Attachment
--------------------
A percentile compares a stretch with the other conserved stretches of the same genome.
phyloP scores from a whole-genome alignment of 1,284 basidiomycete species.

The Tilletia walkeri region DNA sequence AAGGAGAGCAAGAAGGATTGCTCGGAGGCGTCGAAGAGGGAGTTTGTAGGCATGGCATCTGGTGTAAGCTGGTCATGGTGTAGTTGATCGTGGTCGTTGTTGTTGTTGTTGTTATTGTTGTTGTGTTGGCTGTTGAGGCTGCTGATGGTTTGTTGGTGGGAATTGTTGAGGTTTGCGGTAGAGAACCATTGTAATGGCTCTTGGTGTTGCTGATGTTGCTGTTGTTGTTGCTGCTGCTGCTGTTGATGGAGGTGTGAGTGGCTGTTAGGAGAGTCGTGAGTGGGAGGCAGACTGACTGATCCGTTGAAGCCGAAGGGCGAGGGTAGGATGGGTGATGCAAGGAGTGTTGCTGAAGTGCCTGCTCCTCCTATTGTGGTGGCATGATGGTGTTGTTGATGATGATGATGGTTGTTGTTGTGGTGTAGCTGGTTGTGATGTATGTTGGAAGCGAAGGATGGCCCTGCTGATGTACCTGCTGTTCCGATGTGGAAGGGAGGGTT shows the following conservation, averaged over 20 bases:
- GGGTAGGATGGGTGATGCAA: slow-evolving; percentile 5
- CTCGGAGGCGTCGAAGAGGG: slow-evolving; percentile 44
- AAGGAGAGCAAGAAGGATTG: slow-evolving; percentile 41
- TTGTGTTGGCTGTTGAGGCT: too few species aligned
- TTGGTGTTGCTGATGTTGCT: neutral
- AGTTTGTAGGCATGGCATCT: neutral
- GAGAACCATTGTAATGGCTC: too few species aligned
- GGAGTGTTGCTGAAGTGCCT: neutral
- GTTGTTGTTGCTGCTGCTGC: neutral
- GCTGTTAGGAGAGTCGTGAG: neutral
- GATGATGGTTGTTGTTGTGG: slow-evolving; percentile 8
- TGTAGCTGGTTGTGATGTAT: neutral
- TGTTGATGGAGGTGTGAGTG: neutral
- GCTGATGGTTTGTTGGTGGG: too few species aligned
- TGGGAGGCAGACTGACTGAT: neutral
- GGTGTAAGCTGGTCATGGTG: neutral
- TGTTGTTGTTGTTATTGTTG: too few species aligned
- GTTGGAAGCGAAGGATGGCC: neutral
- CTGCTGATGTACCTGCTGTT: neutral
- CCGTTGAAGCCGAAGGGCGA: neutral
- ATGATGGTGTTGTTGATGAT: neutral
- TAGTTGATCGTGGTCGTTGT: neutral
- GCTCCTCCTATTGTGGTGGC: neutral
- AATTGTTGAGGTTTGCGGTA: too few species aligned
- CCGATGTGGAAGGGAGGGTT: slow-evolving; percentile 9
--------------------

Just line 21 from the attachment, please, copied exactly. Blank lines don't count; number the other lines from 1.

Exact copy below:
- GTTGGAAGCGAAGGATGGCC: neutral